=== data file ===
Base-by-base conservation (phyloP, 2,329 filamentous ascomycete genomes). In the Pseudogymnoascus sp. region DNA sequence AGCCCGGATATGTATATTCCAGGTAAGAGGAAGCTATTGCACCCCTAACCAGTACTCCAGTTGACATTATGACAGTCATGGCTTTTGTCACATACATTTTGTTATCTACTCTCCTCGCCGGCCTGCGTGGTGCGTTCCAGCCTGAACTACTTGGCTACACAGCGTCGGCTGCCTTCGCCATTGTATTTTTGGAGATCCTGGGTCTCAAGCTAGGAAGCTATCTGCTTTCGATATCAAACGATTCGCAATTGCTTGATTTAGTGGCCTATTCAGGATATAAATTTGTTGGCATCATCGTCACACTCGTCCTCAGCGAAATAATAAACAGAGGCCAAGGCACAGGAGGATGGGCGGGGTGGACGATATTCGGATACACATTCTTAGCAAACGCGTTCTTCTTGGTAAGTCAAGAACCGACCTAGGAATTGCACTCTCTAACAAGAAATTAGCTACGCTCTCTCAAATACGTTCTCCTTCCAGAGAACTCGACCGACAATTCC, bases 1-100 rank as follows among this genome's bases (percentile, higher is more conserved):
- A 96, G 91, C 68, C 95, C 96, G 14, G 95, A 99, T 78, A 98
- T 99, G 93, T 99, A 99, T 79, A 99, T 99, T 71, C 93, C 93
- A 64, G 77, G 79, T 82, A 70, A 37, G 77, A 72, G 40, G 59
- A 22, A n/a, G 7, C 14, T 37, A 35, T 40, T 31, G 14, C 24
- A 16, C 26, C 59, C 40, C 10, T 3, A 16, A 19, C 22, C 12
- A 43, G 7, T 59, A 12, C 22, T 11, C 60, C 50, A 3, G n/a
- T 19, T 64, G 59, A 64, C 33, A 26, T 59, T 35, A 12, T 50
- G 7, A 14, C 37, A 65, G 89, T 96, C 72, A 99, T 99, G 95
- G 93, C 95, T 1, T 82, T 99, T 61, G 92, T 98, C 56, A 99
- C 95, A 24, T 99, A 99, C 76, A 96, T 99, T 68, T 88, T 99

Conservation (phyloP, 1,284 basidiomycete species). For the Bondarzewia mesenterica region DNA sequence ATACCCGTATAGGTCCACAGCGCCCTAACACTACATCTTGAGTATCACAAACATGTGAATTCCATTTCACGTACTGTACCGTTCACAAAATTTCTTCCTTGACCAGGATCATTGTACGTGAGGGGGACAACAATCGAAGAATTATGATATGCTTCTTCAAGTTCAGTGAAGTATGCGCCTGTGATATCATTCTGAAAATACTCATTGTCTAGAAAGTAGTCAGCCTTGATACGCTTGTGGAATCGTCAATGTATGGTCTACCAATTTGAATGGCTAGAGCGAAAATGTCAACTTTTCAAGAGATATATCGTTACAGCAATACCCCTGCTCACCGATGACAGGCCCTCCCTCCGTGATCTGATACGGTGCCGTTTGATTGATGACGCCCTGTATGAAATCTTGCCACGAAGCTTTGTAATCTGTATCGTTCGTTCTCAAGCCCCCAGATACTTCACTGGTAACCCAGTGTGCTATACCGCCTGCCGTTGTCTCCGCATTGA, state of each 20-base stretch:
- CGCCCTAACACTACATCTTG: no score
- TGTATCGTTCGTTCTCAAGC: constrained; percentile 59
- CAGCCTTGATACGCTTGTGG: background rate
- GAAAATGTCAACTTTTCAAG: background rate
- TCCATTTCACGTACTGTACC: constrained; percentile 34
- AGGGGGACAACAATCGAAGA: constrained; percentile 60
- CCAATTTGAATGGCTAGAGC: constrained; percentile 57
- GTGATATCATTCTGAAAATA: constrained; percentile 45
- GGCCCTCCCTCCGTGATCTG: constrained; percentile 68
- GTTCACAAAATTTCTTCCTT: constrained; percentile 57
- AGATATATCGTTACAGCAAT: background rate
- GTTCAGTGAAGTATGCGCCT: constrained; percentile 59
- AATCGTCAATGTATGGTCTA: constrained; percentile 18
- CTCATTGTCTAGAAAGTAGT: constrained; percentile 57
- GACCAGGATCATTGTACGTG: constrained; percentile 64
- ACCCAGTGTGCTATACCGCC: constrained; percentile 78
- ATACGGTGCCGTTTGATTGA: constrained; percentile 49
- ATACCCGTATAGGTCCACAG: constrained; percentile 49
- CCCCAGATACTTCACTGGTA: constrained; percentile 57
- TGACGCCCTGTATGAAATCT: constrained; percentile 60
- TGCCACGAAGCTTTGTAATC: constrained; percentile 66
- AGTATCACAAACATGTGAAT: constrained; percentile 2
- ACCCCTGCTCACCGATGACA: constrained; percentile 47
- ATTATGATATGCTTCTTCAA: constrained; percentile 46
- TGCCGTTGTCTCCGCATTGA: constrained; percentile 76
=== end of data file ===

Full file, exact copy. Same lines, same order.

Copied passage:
Base-by-base conservation (phyloP, 2,329 filamentous ascomycete genomes). In the Pseudogymnoascus sp. region DNA sequence AGCCCGGATATGTATATTCCAGGTAAGAGGAAGCTATTGCACCCCTAACCAGTACTCCAGTTGACATTATGACAGTCATGGCTTTTGTCACATACATTTTGTTATCTACTCTCCTCGCCGGCCTGCGTGGTGCGTTCCAGCCTGAACTACTTGGCTACACAGCGTCGGCTGCCTTCGCCATTGTATTTTTGGAGATCCTGGGTCTCAAGCTAGGAAGCTATCTGCTTTCGATATCAAACGATTCGCAATTGCTTGATTTAGTGGCCTATTCAGGATATAAATTTGTTGGCATCATCGTCACACTCGTCCTCAGCGAAATAATAAACAGAGGCCAAGGCACAGGAGGATGGGCGGGGTGGACGATATTCGGATACACATTCTTAGCAAACGCGTTCTTCTTGGTAAGTCAAGAACCGACCTAGGAATTGCACTCTCTAACAAGAAATTAGCTACGCTCTCTCAAATACGTTCTCCTTCCAGAGAACTCGACCGACAATTCC, bases 1-100 rank as follows among this genome's bases (percentile, higher is more conserved):
- A 96, G 91, C 68, C 95, C 96, G 14, G 95, A 99, T 78, A 98
- T 99, G 93, T 99, A 99, T 79, A 99, T 99, T 71, C 93, C 93
- A 64, G 77, G 79, T 82, A 70, A 37, G 77, A 72, G 40, G 59
- A 22, A n/a, G 7, C 14, T 37, A 35, T 40, T 31, G 14, C 24
- A 16, C 26, C 59, C 40, C 10, T 3, A 16, A 19, C 22, C 12
- A 43, G 7, T 59, A 12, C 22, T 11, C 60, C 50, A 3, G n/a
- T 19, T 64, G 59, A 64, C 33, A 26, T 59, T 35, A 12, T 50
- G 7, A 14, C 37, A 65, G 89, T 96, C 72, A 99, T 99, G 95
- G 93, C 95, T 1, T 82, T 99, T 61, G 92, T 98, C 56, A 99
- C 95, A 24, T 99, A 99, C 76, A 96, T 99, T 68, T 88, T 99

Conservation (phyloP, 1,284 basidiomycete species). For the Bondarzewia mesenterica region DNA sequence ATACCCGTATAGGTCCACAGCGCCCTAACACTACATCTTGAGTATCACAAACATGTGAATTCCATTTCACGTACTGTACCGTTCACAAAATTTCTTCCTTGACCAGGATCATTGTACGTGAGGGGGACAACAATCGAAGAATTATGATATGCTTCTTCAAGTTCAGTGAAGTATGCGCCTGTGATATCATTCTGAAAATACTCATTGTCTAGAAAGTAGTCAGCCTTGATACGCTTGTGGAATCGTCAATGTATGGTCTACCAATTTGAATGGCTAGAGCGAAAATGTCAACTTTTCAAGAGATATATCGTTACAGCAATACCCCTGCTCACCGATGACAGGCCCTCCCTCCGTGATCTGATACGGTGCCGTTTGATTGATGACGCCCTGTATGAAATCTTGCCACGAAGCTTTGTAATCTGTATCGTTCGTTCTCAAGCCCCCAGATACTTCACTGGTAACCCAGTGTGCTATACCGCCTGCCGTTGTCTCCGCATTGA, state of each 20-base stretch:
- CGCCCTAACACTACATCTTG: no score
- TGTATCGTTCGTTCTCAAGC: constrained; percentile 59
- CAGCCTTGATACGCTTGTGG: background rate
- GAAAATGTCAACTTTTCAAG: background rate
- TCCATTTCACGTACTGTACC: constrained; percentile 34
- AGGGGGACAACAATCGAAGA: constrained; percentile 60
- CCAATTTGAATGGCTAGAGC: constrained; percentile 57
- GTGATATCATTCTGAAAATA: constrained; percentile 45
- GGCCCTCCCTCCGTGATCTG: constrained; percentile 68
- GTTCACAAAATTTCTTCCTT: constrained; percentile 57
- AGATATATCGTTACAGCAAT: background rate
- GTTCAGTGAAGTATGCGCCT: constrained; percentile 59
- AATCGTCAATGTATGGTCTA: constrained; percentile 18
- CTCATTGTCTAGAAAGTAGT: constrained; percentile 57
- GACCAGGATCATTGTACGTG: constrained; percentile 64
- ACCCAGTGTGCTATACCGCC: constrained; percentile 78
- ATACGGTGCCGTTTGATTGA: constrained; percentile 49
- ATACCCGTATAGGTCCACAG: constrained; percentile 49
- CCCCAGATACTTCACTGGTA: constrained; percentile 57
- TGACGCCCTGTATGAAATCT: constrained; percentile 60
- TGCCACGAAGCTTTGTAATC: constrained; percentile 66
- AGTATCACAAACATGTGAAT: constrained; percentile 2
- ACCCCTGCTCACCGATGACA: constrained; percentile 47
- ATTATGATATGCTTCTTCAA: constrained; percentile 46
- TGCCGTTGTCTCCGCATTGA: constrained; percentile 76